Skip to main content
Back to Top

SSRC Library

The SSRC Library allows visitors to access materials related to self-sufficiency programs, practice and research. Visitors can view common search terms, conduct a keyword search or create a custom search using any combination of the filters at the left side of this page. To conduct a keyword search, type a term or combination of terms into the search box below, select whether you want to search the exact phrase or the words in any order, and click on the blue button to the right of the search box to view relevant results.

Writing a paper? Working on a literature review? Citing research in a funding proposal? Use the SSRC Citation Assistance Tool to compile citations.

  • Conduct a search and filter parameters as desired.
  • "Check" the box next to the resources for which you would like a citation.
  • Select "Download Selected Citation" at the top of the Library Search Page.
  • Select your export style:
    • Text File.
    • RIS Format.
    • APA format.
  • Select submit and download your citations.

The SSRC Library includes resources which may be available only via journal subscription. The SSRC may be able to provide users without subscription access to a particular journal with a single use copy of the full text.  Please email the SSRC with your request.

The SSRC Library collection is constantly growing and new research is added regularly. We welcome our users to submit a library item to help us grow our collection in response to your needs.


  • Individual Author: Thiebaud Nicoli, Lisa; Logan Passarella, Letitia
    Reference Type: Report
    Year: 2017

    This brief profiles families who received cash assistance in state fiscal years 2015 and 2016. In particular, the brief provides information about case characteristics as well as adult recipients’ demographics and work histories. (Author abstract)

    This brief profiles families who received cash assistance in state fiscal years 2015 and 2016. In particular, the brief provides information about case characteristics as well as adult recipients’ demographics and work histories. (Author abstract)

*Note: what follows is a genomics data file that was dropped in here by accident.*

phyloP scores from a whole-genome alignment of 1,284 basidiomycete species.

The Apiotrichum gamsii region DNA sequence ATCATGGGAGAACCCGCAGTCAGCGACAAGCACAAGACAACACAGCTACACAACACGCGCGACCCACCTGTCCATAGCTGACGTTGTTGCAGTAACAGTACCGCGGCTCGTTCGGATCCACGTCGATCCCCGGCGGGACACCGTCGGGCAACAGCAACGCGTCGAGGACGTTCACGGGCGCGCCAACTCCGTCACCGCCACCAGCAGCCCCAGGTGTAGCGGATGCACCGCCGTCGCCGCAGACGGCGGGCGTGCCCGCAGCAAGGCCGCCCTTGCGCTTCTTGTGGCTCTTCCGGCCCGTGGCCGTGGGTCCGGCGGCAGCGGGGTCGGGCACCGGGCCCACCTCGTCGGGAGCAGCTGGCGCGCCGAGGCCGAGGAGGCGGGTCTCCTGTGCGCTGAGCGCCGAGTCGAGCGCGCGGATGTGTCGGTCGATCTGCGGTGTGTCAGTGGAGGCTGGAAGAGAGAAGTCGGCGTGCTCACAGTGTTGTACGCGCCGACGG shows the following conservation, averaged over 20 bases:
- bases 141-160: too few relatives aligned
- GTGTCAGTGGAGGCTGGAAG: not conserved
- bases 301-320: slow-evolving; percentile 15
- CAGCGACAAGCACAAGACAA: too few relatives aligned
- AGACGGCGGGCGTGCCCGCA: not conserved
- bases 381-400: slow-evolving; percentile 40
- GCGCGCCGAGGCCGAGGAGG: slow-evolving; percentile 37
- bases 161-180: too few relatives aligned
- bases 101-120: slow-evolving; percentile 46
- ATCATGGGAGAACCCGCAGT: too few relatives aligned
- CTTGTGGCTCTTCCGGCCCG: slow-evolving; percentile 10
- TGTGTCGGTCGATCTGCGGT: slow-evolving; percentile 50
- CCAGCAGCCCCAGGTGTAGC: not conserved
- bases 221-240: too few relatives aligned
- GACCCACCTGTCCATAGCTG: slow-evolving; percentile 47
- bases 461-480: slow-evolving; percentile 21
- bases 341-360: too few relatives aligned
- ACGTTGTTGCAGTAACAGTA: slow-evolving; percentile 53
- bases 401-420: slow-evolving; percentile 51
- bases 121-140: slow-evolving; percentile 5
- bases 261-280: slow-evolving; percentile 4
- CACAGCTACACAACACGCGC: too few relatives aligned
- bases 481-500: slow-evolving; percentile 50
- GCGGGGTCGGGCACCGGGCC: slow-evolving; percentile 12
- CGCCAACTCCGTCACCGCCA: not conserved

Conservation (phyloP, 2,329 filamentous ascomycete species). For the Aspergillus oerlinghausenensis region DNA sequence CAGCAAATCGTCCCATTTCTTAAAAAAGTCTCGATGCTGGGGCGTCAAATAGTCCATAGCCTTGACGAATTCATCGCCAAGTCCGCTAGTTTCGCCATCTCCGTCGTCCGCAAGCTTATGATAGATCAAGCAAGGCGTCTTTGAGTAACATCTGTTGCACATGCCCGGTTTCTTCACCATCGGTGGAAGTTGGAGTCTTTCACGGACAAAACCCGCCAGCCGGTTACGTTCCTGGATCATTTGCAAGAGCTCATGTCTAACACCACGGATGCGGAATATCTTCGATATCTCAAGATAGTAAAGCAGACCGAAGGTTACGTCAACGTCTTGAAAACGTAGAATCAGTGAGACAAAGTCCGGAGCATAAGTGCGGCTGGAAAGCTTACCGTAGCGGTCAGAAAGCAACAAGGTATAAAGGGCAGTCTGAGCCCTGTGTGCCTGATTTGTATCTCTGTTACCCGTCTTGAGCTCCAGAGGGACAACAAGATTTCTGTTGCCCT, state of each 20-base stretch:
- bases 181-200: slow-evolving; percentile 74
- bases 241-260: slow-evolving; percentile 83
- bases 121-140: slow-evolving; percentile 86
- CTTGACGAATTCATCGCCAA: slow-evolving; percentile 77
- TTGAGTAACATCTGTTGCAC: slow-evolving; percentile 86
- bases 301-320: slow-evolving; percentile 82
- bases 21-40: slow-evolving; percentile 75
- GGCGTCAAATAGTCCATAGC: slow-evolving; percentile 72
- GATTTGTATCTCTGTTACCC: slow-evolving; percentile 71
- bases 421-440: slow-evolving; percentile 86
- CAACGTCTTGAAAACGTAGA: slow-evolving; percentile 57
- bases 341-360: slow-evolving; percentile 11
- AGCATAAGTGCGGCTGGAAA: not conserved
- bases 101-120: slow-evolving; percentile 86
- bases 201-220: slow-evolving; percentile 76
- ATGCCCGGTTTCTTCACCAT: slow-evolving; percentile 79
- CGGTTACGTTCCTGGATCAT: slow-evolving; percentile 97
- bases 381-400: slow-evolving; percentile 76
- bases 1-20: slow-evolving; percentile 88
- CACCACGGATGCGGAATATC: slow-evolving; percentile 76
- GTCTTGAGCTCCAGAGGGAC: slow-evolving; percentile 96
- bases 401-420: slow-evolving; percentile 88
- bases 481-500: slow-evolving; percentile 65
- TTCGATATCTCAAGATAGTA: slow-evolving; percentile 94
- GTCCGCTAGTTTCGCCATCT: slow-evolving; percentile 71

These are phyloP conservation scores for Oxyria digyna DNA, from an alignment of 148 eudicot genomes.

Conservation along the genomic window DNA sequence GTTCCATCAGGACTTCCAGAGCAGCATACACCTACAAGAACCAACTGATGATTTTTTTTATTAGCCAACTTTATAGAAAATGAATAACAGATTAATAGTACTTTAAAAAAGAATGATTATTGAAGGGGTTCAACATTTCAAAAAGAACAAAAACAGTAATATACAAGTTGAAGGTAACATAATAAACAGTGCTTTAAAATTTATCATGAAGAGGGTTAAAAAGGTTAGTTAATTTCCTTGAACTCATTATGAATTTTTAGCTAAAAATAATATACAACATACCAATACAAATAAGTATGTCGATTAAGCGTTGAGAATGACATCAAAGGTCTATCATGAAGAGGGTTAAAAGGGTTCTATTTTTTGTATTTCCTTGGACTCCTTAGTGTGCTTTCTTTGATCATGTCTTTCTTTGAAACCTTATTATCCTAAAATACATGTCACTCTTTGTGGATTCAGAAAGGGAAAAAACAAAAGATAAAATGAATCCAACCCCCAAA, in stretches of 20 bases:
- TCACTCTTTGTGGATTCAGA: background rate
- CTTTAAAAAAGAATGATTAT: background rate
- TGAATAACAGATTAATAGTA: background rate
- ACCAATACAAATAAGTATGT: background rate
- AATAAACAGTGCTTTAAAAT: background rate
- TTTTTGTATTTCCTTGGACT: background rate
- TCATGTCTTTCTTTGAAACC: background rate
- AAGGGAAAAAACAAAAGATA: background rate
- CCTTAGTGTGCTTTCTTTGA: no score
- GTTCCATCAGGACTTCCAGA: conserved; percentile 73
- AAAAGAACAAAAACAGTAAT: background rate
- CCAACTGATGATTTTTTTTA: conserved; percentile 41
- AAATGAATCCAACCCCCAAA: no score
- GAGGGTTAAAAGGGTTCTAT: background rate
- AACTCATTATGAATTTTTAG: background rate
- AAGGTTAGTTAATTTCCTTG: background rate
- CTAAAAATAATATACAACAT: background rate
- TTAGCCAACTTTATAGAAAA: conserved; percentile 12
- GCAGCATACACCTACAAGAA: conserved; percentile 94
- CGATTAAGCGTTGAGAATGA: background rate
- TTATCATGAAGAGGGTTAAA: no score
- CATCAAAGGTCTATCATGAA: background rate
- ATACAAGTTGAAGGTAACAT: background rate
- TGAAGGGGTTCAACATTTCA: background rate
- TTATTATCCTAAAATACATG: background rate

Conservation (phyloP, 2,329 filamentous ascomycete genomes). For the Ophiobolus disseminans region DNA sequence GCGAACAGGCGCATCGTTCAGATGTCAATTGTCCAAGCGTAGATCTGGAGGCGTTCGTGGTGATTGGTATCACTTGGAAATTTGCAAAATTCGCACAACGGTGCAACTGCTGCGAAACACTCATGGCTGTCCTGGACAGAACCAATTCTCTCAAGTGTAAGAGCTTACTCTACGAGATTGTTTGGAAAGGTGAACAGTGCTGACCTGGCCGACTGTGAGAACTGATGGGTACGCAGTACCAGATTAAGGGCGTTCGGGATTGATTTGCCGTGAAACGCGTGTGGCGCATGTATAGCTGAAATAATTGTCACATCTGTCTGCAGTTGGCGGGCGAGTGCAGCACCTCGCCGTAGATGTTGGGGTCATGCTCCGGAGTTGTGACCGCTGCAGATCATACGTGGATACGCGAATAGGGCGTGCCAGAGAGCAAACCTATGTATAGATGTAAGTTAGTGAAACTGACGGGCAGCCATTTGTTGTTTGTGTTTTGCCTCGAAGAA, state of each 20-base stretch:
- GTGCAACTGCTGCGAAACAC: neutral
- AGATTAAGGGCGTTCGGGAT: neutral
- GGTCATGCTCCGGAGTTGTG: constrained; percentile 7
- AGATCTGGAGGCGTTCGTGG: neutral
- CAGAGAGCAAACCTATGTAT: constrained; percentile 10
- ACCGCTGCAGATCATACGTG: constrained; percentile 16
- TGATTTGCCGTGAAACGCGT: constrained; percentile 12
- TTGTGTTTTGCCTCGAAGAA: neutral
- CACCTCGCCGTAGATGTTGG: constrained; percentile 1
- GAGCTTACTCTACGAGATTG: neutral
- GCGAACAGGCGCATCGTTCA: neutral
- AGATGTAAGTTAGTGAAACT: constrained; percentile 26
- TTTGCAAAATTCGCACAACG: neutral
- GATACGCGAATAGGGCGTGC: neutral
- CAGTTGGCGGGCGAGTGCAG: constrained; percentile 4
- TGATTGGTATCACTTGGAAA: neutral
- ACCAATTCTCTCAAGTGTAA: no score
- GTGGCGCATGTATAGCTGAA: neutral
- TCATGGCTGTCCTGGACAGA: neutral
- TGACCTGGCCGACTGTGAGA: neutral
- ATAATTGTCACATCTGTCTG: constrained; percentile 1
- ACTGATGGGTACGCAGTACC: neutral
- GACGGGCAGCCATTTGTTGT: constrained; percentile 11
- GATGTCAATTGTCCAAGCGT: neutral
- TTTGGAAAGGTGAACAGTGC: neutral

• Individual Author: Gleason, Elizabeth; Passarella, Letitia Logan
    Reference Type: Report
    Year: 2017

    The federal IV-D child support program plays a vital role in ensuring that both parents contribute to the material needs of their children. According to the federal Office of Child Support Enforcement (OCSE), more than $28.5 billion was collected and distributed to families in federal fiscal year 2015, through both direct payments and income withholding (OCSE, 2016a). In Maryland, the Child Support Enforcement Administration (CSEA) collected and distributed 69% of current support due, over $533 million on behalf of families. These distributions help custodial parents care for their children and can make up a significant portion of household income for poor families (Sorensen, 2010). (Author abstract)

    The federal IV-D child support program plays a vital role in ensuring that both parents contribute to the material needs of their children. According to the federal Office of Child Support Enforcement (OCSE), more than $28.5 billion was collected and distributed to families in federal fiscal year 2015, through both direct payments and income withholding (OCSE, 2016a). In Maryland, the Child Support Enforcement Administration (CSEA) collected and distributed 69% of current support due, over $533 million on behalf of families. These distributions help custodial parents care for their children and can make up a significant portion of household income for poor families (Sorensen, 2010). (Author abstract)

  • Individual Author: Nicoli, Lisa T.; Gleason, Elizabeth; Passarella, Letitia L.
    Reference Type: Report
    Year: 2017

    This report provides a comprehensive look at early Temporary Cash Assistance (TCA) leavers in Maryland over a 15-year span of time. Specifically, we examine outcomes for a sample of families who exited the TCA program from October 1996, the first month of TANF implementation in Maryland, through March 2000. We provide a profile of these early leavers and examine 15 years of their employment and earnings outcomes as well as their receipt of public assistance, including TCA, Food Supplement, and Medical Assistance. This information provides insight into the long-term experiences of Maryland’s early leavers affected by welfare reform. (Author abstract)